What the #MeToo moment demands of us

Women's March Seattle

Barbara Pistoresi, 80, one of the tens of thousands of participants in the Womxn's March on Seattle in 2017.

Amid the firings, suspensions and disavowals of so many powerful men who have lately been accused of sexual harassment and assault, Dictionary.com announced that the 2017 word of the year is “complicit.”

Based on the news headlines, some might be tempted to think that “complicit” is a term best reserved for Harvey Weinstein’s “honeypots,” for the producer who wrote off Charlie Rose’s predatory behavior as “just Charlie being Charlie” or for the victims of sexual harassment who have waited decades to come forward. But the fact is, sexual assault and harassment are made possible by a culture that teaches us to disbelieve accusers, to look away, and to do nothing. In 2017, we are all complicit.

Yet 2018 offers us a chance to begin to dismantle this web of complicity. To do this, we must set aside both our voyeuristic satisfaction at seeing the next high-profile person destroyed because he couldn’t keep his robe tied shut and our self-serving assurances that we and our loved ones “would never do anything like that.” Instead, we must refuse to be complicit and must confront the everyday persistence of sexual violence.

To refuse to be complicit means to ask ourselves tough questions about what we are doing to support a culture of sexual violence. A loved one told me that, upon seeing so many stories from victims of sexual harassment and assault, he has asked himself, “Have I done or said things in my life, however inadvertently, that made my colleagues feel unwelcome or unsafe?” His question is a good one, but it must be accompanied by compassionate awareness and a commitment to change.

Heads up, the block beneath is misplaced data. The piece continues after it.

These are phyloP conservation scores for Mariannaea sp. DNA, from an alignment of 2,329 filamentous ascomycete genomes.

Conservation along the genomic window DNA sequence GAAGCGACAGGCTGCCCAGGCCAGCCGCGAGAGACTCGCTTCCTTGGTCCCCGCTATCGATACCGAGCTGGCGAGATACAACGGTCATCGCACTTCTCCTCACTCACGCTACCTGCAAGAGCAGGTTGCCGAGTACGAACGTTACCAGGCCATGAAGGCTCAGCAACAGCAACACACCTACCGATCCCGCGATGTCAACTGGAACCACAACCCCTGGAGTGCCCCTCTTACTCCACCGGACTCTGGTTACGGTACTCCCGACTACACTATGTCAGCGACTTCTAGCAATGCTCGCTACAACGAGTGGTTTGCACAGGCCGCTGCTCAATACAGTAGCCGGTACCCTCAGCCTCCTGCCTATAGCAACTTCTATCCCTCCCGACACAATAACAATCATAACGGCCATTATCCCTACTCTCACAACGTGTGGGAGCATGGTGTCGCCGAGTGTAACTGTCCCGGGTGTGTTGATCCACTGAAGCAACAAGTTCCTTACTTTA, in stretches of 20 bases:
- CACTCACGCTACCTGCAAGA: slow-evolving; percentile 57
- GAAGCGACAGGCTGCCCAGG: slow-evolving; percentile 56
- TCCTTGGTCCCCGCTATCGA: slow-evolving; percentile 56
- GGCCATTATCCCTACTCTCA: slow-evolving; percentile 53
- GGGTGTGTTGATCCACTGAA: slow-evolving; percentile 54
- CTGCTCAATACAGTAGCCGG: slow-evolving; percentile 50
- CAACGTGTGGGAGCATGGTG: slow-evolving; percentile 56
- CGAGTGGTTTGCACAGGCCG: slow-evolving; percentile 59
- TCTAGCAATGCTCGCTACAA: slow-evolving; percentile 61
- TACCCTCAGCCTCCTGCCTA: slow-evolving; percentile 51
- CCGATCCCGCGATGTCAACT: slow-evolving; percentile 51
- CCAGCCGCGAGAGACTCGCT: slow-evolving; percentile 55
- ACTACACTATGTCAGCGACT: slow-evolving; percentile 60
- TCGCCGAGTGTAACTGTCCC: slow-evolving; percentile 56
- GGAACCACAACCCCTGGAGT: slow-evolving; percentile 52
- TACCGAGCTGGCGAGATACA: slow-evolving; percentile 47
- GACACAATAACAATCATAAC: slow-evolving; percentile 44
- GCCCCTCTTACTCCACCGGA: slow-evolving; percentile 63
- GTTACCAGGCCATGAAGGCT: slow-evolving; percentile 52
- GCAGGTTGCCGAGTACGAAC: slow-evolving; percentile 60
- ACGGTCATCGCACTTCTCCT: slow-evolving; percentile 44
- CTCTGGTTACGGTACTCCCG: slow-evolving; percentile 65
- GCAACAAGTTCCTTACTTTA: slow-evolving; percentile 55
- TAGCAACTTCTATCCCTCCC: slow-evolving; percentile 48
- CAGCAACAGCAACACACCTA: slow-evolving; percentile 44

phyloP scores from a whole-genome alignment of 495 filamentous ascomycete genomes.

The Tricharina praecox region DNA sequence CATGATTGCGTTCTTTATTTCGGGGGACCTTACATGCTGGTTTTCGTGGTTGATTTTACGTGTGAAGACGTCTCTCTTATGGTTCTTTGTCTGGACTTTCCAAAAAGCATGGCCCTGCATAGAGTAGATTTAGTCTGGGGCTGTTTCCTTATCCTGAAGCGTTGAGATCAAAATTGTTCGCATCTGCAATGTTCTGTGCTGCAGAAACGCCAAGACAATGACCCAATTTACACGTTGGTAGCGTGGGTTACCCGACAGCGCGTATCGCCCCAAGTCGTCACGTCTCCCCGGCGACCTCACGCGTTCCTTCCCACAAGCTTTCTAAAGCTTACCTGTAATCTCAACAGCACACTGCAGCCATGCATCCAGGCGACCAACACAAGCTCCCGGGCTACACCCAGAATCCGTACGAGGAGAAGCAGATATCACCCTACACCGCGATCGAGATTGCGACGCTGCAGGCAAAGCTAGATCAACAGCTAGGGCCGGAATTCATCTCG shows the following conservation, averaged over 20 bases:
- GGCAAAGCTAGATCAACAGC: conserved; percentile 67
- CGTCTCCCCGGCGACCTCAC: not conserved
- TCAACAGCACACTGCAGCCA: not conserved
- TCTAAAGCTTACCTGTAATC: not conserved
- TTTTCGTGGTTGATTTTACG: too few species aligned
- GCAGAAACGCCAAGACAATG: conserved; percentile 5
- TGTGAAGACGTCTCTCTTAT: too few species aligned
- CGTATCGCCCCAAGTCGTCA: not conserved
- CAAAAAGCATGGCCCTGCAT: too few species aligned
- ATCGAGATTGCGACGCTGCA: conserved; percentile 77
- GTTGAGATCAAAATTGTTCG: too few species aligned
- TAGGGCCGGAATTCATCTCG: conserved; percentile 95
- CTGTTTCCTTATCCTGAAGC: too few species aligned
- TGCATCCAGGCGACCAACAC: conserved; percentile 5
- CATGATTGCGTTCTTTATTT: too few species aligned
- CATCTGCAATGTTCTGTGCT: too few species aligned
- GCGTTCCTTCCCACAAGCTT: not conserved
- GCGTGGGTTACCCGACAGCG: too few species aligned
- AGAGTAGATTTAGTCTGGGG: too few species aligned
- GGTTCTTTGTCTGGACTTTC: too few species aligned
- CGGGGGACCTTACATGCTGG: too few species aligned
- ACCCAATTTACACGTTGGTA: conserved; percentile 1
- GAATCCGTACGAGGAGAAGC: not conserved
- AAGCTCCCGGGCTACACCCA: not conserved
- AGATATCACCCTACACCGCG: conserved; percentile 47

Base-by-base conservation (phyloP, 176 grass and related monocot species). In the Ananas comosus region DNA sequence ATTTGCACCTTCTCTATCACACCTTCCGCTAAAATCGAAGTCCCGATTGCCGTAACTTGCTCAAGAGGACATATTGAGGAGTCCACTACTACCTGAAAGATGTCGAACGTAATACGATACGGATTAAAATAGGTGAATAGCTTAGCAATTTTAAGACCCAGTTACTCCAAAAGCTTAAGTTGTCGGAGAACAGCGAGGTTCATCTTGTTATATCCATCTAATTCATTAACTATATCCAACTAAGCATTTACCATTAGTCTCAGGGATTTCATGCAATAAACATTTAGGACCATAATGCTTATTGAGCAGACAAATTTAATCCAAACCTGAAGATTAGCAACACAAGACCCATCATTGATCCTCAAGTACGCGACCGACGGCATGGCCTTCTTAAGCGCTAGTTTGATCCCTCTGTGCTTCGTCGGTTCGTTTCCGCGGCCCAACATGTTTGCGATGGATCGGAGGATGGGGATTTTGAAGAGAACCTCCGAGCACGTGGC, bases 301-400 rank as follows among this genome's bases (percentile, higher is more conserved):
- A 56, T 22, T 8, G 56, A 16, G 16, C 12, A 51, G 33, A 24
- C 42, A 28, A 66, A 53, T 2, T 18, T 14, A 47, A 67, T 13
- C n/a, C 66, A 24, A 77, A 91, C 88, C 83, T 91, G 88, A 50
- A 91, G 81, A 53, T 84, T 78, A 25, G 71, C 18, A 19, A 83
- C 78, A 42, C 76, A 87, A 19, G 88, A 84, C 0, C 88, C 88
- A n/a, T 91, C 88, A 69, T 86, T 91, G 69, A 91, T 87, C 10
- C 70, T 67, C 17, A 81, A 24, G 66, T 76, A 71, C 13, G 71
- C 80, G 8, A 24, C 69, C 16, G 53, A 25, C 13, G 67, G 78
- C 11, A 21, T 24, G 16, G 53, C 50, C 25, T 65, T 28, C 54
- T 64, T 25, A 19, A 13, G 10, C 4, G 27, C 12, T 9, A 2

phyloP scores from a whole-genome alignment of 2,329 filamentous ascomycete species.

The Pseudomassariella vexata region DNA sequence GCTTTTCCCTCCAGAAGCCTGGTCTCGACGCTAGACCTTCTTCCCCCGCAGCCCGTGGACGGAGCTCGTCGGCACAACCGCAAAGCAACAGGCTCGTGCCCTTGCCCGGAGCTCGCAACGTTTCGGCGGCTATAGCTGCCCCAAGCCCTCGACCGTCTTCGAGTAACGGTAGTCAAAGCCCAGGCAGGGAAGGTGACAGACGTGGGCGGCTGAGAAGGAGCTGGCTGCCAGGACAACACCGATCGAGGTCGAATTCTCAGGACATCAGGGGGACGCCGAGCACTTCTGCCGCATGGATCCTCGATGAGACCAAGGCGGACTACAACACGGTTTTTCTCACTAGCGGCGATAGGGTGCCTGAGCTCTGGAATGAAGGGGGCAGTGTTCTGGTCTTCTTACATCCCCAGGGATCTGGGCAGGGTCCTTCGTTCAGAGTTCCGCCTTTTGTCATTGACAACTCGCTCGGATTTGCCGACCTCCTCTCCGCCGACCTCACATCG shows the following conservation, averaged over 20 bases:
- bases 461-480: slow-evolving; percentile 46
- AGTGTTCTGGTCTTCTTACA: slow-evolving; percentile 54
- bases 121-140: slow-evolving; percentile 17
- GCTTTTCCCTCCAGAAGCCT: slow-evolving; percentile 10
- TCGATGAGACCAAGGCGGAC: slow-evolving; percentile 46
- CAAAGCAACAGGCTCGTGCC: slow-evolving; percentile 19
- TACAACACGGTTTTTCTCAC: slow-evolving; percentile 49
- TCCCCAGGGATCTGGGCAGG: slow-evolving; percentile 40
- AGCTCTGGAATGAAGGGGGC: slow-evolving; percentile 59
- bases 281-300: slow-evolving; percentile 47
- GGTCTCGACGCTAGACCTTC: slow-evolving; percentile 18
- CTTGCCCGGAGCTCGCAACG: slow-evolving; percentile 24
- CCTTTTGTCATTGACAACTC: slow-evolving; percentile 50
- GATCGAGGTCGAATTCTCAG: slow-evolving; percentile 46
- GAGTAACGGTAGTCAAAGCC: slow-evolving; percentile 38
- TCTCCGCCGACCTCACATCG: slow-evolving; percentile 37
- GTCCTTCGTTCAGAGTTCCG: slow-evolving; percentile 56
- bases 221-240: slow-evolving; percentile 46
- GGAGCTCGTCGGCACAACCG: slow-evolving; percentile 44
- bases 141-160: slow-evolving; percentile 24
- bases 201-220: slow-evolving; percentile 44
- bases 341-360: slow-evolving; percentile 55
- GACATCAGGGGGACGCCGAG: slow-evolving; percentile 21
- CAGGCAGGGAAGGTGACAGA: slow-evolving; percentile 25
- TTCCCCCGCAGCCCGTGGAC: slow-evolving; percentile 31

In a similar vein, a trusted colleague recently acknowledged his error in defending Bill Clinton as a target of conservative harassment, rather than what Clinton really was: a sexual predator who abused his power. I admitted to my colleague that I had made the same mistake, but I see things differently now. To reckon with our own complicity, we must recognize our mistakes and misjudgments, affirm that we can learn and grow, and do things differently.

Refusing complicity also means holding sexual predators accountable, and this is harder than it might seem. Whether we can admit it or not, the odds are good that all of us know, admire and love someone who has engaged in sexual harassment or assault. Refusing to be complicit means not making excuses for others or hiding behind our faith in their basic goodness. Good people commit sexual violence; in fact, they do it all the time.

In light of the prevalence of sexual harassment and assault, we will have to ask ourselves how — or whether — to make amends when people we love or admire are exposed as sexual predators. I’m not talking about the Donald Trumps or the Roy Moores of the world — the unrepentant ones who mock, threaten and harass their accusers and refuse to consider their own complicity. I’m talking about the ones who say they want to do better.

Sometimes our reflections will lead us to Savannah Guthrie’s heartbreak over allegations about her TV co-host, Matt Lauer. In others, they will lead us to Tig Notaro’s disavowal of her former colleague, Louis CK.  In every case, we have to be willing to take allegations — even against people we love and admire — seriously. We have to recognize how painful it is for victims to come forward and we must give them the benefit of the doubt. If we don’t, we risk being complicit.